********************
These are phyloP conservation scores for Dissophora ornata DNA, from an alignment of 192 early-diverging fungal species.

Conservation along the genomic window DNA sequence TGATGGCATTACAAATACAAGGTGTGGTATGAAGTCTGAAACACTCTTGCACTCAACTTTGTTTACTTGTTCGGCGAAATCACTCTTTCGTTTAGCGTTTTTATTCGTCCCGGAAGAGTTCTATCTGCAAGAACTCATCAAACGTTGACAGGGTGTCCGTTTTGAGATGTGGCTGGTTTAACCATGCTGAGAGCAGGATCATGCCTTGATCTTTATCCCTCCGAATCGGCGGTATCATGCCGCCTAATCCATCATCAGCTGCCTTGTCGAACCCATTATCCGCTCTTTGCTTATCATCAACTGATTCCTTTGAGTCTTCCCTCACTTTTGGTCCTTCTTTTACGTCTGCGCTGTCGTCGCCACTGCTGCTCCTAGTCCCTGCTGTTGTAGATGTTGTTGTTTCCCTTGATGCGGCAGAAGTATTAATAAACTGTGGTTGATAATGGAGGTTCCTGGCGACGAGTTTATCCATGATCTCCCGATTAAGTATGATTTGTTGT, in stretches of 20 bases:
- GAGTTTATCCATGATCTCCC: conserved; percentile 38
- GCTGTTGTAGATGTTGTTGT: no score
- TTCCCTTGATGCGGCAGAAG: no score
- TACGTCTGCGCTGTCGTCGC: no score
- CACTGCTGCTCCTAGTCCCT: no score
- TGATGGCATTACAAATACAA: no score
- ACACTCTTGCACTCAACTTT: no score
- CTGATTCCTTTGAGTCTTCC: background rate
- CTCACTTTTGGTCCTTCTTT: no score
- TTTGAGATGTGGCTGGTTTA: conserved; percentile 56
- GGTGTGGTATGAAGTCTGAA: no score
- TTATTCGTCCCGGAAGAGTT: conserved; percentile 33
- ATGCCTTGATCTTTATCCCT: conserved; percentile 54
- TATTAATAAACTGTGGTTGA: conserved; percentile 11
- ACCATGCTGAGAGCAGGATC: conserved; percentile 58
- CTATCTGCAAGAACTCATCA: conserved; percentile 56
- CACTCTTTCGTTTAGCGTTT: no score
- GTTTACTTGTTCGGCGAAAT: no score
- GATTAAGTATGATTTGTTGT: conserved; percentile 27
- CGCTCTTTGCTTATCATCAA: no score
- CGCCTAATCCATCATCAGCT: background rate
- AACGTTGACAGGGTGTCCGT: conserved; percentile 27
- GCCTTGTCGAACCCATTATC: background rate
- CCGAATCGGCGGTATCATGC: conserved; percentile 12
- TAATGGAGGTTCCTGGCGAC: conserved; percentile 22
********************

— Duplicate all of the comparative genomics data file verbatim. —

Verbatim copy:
These are phyloP conservation scores for Dissophora ornata DNA, from an alignment of 192 early-diverging fungal species.

Conservation along the genomic window DNA sequence TGATGGCATTACAAATACAAGGTGTGGTATGAAGTCTGAAACACTCTTGCACTCAACTTTGTTTACTTGTTCGGCGAAATCACTCTTTCGTTTAGCGTTTTTATTCGTCCCGGAAGAGTTCTATCTGCAAGAACTCATCAAACGTTGACAGGGTGTCCGTTTTGAGATGTGGCTGGTTTAACCATGCTGAGAGCAGGATCATGCCTTGATCTTTATCCCTCCGAATCGGCGGTATCATGCCGCCTAATCCATCATCAGCTGCCTTGTCGAACCCATTATCCGCTCTTTGCTTATCATCAACTGATTCCTTTGAGTCTTCCCTCACTTTTGGTCCTTCTTTTACGTCTGCGCTGTCGTCGCCACTGCTGCTCCTAGTCCCTGCTGTTGTAGATGTTGTTGTTTCCCTTGATGCGGCAGAAGTATTAATAAACTGTGGTTGATAATGGAGGTTCCTGGCGACGAGTTTATCCATGATCTCCCGATTAAGTATGATTTGTTGT, in stretches of 20 bases:
- GAGTTTATCCATGATCTCCC: conserved; percentile 38
- GCTGTTGTAGATGTTGTTGT: no score
- TTCCCTTGATGCGGCAGAAG: no score
- TACGTCTGCGCTGTCGTCGC: no score
- CACTGCTGCTCCTAGTCCCT: no score
- TGATGGCATTACAAATACAA: no score
- ACACTCTTGCACTCAACTTT: no score
- CTGATTCCTTTGAGTCTTCC: background rate
- CTCACTTTTGGTCCTTCTTT: no score
- TTTGAGATGTGGCTGGTTTA: conserved; percentile 56
- GGTGTGGTATGAAGTCTGAA: no score
- TTATTCGTCCCGGAAGAGTT: conserved; percentile 33
- ATGCCTTGATCTTTATCCCT: conserved; percentile 54
- TATTAATAAACTGTGGTTGA: conserved; percentile 11
- ACCATGCTGAGAGCAGGATC: conserved; percentile 58
- CTATCTGCAAGAACTCATCA: conserved; percentile 56
- CACTCTTTCGTTTAGCGTTT: no score
- GTTTACTTGTTCGGCGAAAT: no score
- GATTAAGTATGATTTGTTGT: conserved; percentile 27
- CGCTCTTTGCTTATCATCAA: no score
- CGCCTAATCCATCATCAGCT: background rate
- AACGTTGACAGGGTGTCCGT: conserved; percentile 27
- GCCTTGTCGAACCCATTATC: background rate
- CCGAATCGGCGGTATCATGC: conserved; percentile 12
- TAATGGAGGTTCCTGGCGAC: conserved; percentile 22